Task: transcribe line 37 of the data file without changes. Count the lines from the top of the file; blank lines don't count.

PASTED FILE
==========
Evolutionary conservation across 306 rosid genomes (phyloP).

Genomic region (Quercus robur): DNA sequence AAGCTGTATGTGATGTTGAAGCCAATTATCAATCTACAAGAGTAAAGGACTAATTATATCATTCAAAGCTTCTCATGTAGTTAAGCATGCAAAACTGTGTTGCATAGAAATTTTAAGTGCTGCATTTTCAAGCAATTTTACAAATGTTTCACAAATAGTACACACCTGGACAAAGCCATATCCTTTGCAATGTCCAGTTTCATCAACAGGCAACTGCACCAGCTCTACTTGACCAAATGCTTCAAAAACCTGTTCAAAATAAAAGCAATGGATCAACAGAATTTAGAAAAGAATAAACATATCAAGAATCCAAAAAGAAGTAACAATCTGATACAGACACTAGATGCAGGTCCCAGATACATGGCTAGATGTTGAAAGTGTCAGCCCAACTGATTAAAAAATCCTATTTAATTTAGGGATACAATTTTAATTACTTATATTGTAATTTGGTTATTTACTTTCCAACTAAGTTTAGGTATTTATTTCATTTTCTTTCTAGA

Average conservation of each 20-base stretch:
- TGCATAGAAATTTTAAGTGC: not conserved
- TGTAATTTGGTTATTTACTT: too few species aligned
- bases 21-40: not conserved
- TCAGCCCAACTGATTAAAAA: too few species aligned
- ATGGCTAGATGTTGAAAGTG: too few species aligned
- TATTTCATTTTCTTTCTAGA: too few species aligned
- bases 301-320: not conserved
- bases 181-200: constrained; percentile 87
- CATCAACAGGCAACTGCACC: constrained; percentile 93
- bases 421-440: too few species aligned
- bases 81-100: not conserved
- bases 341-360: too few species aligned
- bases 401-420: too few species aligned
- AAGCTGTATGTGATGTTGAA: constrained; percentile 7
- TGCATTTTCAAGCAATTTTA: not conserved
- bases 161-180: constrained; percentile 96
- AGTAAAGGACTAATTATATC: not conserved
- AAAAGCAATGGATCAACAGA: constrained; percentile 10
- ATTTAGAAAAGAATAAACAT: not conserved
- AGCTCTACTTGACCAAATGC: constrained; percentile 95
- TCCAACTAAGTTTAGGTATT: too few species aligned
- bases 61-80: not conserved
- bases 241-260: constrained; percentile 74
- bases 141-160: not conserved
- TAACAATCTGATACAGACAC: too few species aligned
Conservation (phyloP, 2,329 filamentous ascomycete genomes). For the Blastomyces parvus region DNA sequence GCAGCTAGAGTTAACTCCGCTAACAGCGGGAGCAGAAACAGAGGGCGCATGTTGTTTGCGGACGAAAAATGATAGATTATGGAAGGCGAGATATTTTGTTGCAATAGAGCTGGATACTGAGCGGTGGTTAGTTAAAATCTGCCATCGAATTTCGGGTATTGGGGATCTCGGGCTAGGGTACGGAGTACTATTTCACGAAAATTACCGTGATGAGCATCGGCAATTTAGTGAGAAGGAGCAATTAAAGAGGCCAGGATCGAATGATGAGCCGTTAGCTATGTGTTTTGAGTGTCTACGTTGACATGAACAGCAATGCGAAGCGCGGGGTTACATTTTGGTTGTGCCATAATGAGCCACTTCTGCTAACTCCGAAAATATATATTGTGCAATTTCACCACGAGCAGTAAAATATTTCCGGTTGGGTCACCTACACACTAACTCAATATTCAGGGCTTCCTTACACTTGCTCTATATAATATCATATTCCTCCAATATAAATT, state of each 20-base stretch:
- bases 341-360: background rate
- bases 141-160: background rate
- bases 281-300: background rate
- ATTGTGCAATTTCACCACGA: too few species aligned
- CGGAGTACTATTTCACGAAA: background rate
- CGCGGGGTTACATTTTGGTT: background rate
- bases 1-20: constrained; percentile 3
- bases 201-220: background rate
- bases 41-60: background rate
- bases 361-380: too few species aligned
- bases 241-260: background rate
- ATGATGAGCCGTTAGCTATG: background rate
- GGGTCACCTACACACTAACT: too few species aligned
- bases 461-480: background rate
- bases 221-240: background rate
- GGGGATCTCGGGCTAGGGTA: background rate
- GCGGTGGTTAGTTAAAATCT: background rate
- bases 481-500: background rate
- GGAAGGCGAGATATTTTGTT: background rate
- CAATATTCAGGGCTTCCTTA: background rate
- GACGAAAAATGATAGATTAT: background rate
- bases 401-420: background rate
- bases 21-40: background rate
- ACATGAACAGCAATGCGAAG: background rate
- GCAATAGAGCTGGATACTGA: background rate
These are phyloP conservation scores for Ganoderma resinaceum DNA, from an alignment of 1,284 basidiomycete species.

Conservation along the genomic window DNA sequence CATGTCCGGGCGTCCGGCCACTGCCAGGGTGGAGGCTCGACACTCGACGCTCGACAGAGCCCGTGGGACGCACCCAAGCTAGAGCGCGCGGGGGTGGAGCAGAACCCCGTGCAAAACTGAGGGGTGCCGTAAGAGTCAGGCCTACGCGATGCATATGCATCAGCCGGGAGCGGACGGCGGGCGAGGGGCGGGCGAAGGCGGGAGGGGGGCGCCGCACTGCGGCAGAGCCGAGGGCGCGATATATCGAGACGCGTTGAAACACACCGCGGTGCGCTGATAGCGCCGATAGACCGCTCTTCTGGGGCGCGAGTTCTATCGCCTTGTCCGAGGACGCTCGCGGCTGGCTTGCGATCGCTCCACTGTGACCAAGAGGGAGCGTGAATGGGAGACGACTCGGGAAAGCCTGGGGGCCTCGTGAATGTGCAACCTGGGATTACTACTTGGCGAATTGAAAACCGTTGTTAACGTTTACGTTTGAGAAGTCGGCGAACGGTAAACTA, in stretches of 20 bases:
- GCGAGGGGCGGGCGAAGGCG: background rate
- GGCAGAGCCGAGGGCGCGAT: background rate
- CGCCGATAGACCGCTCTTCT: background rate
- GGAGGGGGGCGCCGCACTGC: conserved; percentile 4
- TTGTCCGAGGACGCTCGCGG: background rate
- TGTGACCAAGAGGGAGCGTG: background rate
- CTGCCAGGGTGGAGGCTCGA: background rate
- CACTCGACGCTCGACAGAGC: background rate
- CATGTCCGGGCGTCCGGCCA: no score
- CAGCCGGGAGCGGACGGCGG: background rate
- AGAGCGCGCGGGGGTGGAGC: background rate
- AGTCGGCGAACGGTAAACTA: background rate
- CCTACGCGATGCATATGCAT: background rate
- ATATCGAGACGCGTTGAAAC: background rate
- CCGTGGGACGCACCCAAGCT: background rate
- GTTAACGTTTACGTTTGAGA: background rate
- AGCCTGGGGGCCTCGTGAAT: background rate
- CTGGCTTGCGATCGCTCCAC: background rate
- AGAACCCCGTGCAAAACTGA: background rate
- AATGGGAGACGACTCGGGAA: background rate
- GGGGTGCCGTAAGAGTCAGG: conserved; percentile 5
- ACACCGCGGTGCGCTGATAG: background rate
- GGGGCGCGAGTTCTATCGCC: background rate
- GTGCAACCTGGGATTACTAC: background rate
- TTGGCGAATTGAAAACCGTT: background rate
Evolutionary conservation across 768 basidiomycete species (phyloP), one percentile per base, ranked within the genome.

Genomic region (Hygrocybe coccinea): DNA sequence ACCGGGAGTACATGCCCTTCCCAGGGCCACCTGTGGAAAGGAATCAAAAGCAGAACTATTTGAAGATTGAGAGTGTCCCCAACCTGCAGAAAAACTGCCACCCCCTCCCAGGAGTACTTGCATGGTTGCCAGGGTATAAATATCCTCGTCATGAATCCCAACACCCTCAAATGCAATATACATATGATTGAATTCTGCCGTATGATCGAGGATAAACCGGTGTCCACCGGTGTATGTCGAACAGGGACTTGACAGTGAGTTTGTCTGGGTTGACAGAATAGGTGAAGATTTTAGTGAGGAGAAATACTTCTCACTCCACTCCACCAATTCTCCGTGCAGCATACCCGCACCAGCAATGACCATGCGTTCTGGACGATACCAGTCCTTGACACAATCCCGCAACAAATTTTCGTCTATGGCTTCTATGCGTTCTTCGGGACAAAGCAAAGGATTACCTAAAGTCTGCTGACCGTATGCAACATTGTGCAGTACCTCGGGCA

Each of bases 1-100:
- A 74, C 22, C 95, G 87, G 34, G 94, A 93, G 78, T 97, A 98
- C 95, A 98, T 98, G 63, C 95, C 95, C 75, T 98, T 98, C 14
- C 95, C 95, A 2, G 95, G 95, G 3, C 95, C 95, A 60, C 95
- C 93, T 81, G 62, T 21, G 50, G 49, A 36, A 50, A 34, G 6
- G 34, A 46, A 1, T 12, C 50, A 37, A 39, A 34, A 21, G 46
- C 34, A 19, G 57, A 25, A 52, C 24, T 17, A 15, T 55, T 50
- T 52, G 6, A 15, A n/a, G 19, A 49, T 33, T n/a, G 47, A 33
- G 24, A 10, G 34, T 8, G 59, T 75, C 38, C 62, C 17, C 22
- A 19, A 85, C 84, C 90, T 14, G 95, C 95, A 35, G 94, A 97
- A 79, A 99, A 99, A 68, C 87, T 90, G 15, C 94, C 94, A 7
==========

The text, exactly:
- bases 201-220: background rate